College location: Rural, Urban or College Town?

College location: Rural, Urban or College Town?

A college’s setting can have a significant impact on your life as a student.

Rural Campus: At rural colleges, the campus itself functions as the focal point for the academic, social, and extracurricular scene. The tight-knit community that forms on many rural campuses is what attracted Evan Lambert to Dartmouth College. “The relatively insular campus created the opportunity to become closer with the other students,” he says. “You are forced to stay within the campus, and it gives you a closer group of friends.” Because rural campuses do not have the luxury of a city in close proximity, the student body tries to bring entertainment to campus. As Lambert explains, “The programming board and student council have a lot of activities for students all the time.”

Urban Campus: In cities, traditional college culture (dorm life, frat parties, and football games) coexists with the external urban settings. Students have to be up for the challenge of using the city to make the most of their undergraduate experience. Take Lisa Tauber, a 2007 graduate of the University of Pennsylvania. As Tauber explains, “It was important to have a culture outside and in addition to what is considered the college culture.” An aspiring music journalist, she interviewed and wrote about the major bands that came through Philadelphia. As a Manhattan native, the streets of Philadelphia seemed like a natural choice for Tauber. “I wouldn’t have wanted it any other way,” she proudly concludes.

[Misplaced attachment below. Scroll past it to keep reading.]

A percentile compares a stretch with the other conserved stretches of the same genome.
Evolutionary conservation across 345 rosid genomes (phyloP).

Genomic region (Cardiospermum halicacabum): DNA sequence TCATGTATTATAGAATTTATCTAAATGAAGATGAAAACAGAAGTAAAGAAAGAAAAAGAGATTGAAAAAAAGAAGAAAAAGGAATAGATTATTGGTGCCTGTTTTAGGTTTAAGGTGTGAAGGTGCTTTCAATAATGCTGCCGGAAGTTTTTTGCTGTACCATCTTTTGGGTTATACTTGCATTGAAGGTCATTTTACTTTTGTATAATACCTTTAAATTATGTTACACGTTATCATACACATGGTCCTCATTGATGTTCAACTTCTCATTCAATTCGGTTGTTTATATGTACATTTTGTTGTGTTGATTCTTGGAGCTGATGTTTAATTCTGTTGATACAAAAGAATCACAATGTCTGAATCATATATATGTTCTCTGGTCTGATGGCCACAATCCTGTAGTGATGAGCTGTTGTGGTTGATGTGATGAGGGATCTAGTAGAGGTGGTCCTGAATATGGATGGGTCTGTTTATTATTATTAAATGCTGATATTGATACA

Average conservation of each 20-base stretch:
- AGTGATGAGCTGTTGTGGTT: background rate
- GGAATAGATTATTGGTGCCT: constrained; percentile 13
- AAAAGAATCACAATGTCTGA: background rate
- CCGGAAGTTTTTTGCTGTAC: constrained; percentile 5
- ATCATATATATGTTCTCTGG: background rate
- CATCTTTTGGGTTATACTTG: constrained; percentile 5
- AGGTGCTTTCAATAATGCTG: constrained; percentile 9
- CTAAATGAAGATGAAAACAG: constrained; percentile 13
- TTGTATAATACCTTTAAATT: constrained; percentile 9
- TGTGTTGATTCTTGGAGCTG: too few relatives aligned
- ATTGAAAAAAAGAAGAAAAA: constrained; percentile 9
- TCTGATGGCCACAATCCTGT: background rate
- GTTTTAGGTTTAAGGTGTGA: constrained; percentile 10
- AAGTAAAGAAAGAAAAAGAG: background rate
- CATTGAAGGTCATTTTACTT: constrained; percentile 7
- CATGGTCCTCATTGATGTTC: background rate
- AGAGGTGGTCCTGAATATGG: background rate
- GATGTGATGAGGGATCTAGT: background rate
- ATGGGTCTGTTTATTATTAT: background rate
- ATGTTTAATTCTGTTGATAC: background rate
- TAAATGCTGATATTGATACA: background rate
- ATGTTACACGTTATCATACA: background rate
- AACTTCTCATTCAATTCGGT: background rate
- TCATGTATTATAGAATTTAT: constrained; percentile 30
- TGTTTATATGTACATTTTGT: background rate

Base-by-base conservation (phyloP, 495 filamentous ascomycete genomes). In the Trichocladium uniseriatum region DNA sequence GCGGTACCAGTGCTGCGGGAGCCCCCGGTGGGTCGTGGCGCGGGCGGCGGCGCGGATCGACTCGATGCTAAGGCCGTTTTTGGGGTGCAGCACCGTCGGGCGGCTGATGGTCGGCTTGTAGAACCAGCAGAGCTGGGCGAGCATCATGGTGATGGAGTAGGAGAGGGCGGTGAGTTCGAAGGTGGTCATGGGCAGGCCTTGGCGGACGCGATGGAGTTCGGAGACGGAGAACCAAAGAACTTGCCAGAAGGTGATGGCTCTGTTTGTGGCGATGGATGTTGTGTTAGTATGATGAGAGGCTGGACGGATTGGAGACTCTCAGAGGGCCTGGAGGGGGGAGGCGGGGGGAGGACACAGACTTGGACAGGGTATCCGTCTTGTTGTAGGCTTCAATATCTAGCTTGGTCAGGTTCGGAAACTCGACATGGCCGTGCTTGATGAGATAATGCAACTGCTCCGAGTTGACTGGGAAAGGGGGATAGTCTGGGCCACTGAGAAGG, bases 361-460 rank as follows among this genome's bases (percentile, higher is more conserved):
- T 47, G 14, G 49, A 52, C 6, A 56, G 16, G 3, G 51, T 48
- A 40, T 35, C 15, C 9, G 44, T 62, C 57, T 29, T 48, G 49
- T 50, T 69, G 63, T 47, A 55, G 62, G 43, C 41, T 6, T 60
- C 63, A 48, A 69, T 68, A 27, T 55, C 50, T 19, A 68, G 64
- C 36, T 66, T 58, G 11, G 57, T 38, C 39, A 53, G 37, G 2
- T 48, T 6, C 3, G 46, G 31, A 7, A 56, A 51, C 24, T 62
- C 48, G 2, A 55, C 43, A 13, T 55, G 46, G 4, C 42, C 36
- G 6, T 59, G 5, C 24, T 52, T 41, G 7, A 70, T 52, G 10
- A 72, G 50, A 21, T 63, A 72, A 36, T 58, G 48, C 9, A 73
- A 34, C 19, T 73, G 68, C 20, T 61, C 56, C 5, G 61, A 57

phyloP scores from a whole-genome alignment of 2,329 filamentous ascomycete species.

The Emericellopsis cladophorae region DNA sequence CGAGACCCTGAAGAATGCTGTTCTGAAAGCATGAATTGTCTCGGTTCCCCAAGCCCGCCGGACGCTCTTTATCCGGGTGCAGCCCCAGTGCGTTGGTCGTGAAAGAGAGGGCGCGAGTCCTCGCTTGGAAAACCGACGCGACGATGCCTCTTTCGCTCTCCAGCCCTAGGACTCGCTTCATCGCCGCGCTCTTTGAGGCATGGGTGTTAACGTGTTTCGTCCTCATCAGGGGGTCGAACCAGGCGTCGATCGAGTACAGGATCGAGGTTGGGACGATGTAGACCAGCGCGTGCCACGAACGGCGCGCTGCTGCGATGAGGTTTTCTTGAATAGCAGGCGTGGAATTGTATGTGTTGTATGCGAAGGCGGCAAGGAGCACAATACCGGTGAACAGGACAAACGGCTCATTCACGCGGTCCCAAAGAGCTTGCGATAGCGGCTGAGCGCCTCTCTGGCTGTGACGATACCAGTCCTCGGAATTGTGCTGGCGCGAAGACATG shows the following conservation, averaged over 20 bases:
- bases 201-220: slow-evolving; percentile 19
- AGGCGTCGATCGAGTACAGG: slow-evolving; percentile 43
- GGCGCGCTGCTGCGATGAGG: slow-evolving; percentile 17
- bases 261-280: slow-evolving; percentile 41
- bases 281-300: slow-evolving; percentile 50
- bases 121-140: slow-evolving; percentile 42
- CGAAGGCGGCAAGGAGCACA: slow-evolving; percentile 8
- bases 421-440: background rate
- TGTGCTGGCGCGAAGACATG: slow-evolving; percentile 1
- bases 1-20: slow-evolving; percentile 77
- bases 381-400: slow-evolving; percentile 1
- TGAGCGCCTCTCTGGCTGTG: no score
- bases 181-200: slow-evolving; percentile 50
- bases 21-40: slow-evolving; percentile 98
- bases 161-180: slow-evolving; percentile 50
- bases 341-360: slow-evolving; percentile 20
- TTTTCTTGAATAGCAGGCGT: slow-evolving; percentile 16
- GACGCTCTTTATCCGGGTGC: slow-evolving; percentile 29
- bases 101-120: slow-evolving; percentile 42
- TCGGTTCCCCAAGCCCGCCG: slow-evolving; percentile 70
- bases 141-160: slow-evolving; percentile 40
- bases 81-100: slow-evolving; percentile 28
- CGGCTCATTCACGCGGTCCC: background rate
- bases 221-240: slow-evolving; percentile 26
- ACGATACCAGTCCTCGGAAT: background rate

College Town: In a college town, one can usually find coffee shops, bookstores, cheap eats, student-centric bars, and football game-day celebrations. UC Berkeley’s charm is what enhanced Lauren Stern’s college experience. Berkeley has a concentrated social scene where “all of the Greek and co-op life is mostly in one place. The fact that Berkeley is not a commuter school allows for more socializing with peers on the weekends.” At the same time, Berkeley provides its undergraduates with a window to the outside world. As Stern explains, “The city of Berkeley has a lot of volunteer programs for helping the homeless community, and everything is relatively close or easily accessible by public transportation.”